In 2002 they opened Silkworth Lodge to foster the abstinence model that would support individuals – ‘extraordinary, tough people who do most of the work themselves,’ Mr Laine said with conviction – to review and accept their past, and open a new chapter in their lives.

Mr Laine recalls the impact of seeing a small child – a three-year-old who had regularly witnessed the chaos of his mother’s daily life as an alcoholic – with his mother at Silkworth.

‘One day, when he felt safe at Silkworth, the little fellow told his mother how he felt, seeing her at night when he thought she was going to die. It was that which sobered her up,’ he recalls.

The people who Mr Laine has helped are, in his own words, ‘not bad people wanting to become good but sick people looking to get better’. Some of those whose lives have been turned around have returned to work at Silkworth where the organisation has secured recognition under the Investment in People programme.

‘You can’t simply look after the clients and abandon the staff. We’ve got to make sure that they are in good order as well. You can’t help people if you’ve got problems of your own,’ he said.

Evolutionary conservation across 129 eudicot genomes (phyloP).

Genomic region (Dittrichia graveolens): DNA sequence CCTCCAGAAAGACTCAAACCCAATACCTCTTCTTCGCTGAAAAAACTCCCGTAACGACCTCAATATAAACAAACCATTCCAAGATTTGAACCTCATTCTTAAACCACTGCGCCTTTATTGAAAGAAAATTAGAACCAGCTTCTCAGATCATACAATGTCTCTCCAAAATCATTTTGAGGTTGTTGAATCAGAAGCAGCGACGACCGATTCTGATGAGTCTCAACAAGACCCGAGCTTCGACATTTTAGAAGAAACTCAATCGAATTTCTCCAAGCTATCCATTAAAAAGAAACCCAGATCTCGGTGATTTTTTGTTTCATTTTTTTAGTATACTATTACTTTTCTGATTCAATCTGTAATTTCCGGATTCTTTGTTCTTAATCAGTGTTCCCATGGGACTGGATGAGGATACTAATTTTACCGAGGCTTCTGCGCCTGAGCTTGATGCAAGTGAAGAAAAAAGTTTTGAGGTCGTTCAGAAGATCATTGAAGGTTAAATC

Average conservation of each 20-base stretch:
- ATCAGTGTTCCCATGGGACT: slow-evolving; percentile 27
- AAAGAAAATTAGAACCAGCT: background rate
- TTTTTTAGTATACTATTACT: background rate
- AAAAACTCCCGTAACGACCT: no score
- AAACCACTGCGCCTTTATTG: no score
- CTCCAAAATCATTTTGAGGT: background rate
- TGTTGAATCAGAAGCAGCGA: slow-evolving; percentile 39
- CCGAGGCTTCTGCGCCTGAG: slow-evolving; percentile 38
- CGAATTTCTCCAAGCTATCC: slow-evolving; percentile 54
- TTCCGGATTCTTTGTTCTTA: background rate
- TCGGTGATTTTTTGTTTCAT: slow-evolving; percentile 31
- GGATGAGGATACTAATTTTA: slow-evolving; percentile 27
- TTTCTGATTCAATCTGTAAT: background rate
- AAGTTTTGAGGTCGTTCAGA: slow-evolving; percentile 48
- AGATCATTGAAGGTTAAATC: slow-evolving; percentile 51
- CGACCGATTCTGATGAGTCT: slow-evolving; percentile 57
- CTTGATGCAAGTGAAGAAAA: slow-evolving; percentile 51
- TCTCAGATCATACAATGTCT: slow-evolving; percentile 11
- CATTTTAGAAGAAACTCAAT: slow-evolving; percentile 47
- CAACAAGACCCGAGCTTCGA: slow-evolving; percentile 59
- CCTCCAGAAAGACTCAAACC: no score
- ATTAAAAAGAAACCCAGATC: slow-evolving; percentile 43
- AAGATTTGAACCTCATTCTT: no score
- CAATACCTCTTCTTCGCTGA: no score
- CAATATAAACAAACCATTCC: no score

Serena Guthrie

Jersey netball star Serena Guthrie has been made an MBE.

The 29-year-old has received many accolades over recent years and has enjoyed huge success in the game.

She was an influential contributor to England's gold medal successes at the 2017 Fast5 Netball World Series and 2018 Commonwealth Games.

Serena Guthrie

Ms Guthrie was appointed captain of the team for the series against Uganda in November 2018 and was also granted the honour of captain for the Roses' 2019 Netball World Cup campaign.

Fellow netball star Joanne Harten was also made an MBE.

In an Instagram post, Ms Guthrie said: 'A true honour to be recognised as an MBE. Thanks to everyone who sent out their congratulations. Even cooler to be receiving it with ma right hand gal @joharten. Feeling like one lucky netballer who's had one hell of a journey.'

The honour was not among those announced locally by Government House.